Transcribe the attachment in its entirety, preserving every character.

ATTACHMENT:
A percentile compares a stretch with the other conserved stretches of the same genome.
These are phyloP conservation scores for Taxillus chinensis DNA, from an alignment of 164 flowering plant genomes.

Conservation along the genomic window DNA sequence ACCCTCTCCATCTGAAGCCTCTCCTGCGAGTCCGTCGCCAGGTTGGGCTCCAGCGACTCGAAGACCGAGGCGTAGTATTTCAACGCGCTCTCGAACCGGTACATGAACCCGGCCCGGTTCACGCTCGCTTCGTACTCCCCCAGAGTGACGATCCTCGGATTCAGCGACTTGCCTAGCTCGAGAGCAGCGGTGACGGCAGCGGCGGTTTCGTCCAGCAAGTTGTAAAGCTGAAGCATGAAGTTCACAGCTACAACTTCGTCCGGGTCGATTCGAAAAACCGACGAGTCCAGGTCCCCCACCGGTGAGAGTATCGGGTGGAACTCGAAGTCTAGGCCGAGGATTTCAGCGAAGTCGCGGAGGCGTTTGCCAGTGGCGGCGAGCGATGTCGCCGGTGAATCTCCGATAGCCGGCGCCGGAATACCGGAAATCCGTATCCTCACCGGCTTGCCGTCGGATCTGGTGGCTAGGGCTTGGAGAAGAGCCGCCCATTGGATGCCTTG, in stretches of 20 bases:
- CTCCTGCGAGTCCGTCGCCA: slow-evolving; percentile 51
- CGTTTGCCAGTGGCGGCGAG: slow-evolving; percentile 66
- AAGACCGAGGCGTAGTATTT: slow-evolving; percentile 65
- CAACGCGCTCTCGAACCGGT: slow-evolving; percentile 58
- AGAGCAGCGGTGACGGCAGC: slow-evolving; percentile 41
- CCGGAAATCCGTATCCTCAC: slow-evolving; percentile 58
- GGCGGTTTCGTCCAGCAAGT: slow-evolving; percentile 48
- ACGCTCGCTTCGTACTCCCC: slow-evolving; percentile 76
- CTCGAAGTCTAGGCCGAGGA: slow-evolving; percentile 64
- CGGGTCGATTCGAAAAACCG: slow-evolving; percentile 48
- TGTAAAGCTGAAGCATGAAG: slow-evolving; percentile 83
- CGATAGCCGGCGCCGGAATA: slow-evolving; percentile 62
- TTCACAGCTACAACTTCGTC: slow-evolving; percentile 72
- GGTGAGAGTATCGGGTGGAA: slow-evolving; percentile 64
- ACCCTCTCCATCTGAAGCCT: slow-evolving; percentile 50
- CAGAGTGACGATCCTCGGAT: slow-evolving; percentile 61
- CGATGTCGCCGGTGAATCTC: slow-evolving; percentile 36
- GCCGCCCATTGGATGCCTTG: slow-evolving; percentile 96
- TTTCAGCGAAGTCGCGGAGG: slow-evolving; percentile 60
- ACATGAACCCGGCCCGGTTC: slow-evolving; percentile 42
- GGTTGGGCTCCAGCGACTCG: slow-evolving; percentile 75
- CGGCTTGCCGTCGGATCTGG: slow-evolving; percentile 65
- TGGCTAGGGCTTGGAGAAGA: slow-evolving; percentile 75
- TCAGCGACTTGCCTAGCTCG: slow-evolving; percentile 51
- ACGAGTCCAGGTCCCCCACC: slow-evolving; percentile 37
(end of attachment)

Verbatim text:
A percentile compares a stretch with the other conserved stretches of the same genome.
These are phyloP conservation scores for Taxillus chinensis DNA, from an alignment of 164 flowering plant genomes.

Conservation along the genomic window DNA sequence ACCCTCTCCATCTGAAGCCTCTCCTGCGAGTCCGTCGCCAGGTTGGGCTCCAGCGACTCGAAGACCGAGGCGTAGTATTTCAACGCGCTCTCGAACCGGTACATGAACCCGGCCCGGTTCACGCTCGCTTCGTACTCCCCCAGAGTGACGATCCTCGGATTCAGCGACTTGCCTAGCTCGAGAGCAGCGGTGACGGCAGCGGCGGTTTCGTCCAGCAAGTTGTAAAGCTGAAGCATGAAGTTCACAGCTACAACTTCGTCCGGGTCGATTCGAAAAACCGACGAGTCCAGGTCCCCCACCGGTGAGAGTATCGGGTGGAACTCGAAGTCTAGGCCGAGGATTTCAGCGAAGTCGCGGAGGCGTTTGCCAGTGGCGGCGAGCGATGTCGCCGGTGAATCTCCGATAGCCGGCGCCGGAATACCGGAAATCCGTATCCTCACCGGCTTGCCGTCGGATCTGGTGGCTAGGGCTTGGAGAAGAGCCGCCCATTGGATGCCTTG, in stretches of 20 bases:
- CTCCTGCGAGTCCGTCGCCA: slow-evolving; percentile 51
- CGTTTGCCAGTGGCGGCGAG: slow-evolving; percentile 66
- AAGACCGAGGCGTAGTATTT: slow-evolving; percentile 65
- CAACGCGCTCTCGAACCGGT: slow-evolving; percentile 58
- AGAGCAGCGGTGACGGCAGC: slow-evolving; percentile 41
- CCGGAAATCCGTATCCTCAC: slow-evolving; percentile 58
- GGCGGTTTCGTCCAGCAAGT: slow-evolving; percentile 48
- ACGCTCGCTTCGTACTCCCC: slow-evolving; percentile 76
- CTCGAAGTCTAGGCCGAGGA: slow-evolving; percentile 64
- CGGGTCGATTCGAAAAACCG: slow-evolving; percentile 48
- TGTAAAGCTGAAGCATGAAG: slow-evolving; percentile 83
- CGATAGCCGGCGCCGGAATA: slow-evolving; percentile 62
- TTCACAGCTACAACTTCGTC: slow-evolving; percentile 72
- GGTGAGAGTATCGGGTGGAA: slow-evolving; percentile 64
- ACCCTCTCCATCTGAAGCCT: slow-evolving; percentile 50
- CAGAGTGACGATCCTCGGAT: slow-evolving; percentile 61
- CGATGTCGCCGGTGAATCTC: slow-evolving; percentile 36
- GCCGCCCATTGGATGCCTTG: slow-evolving; percentile 96
- TTTCAGCGAAGTCGCGGAGG: slow-evolving; percentile 60
- ACATGAACCCGGCCCGGTTC: slow-evolving; percentile 42
- GGTTGGGCTCCAGCGACTCG: slow-evolving; percentile 75
- CGGCTTGCCGTCGGATCTGG: slow-evolving; percentile 65
- TGGCTAGGGCTTGGAGAAGA: slow-evolving; percentile 75
- TCAGCGACTTGCCTAGCTCG: slow-evolving; percentile 51
- ACGAGTCCAGGTCCCCCACC: slow-evolving; percentile 37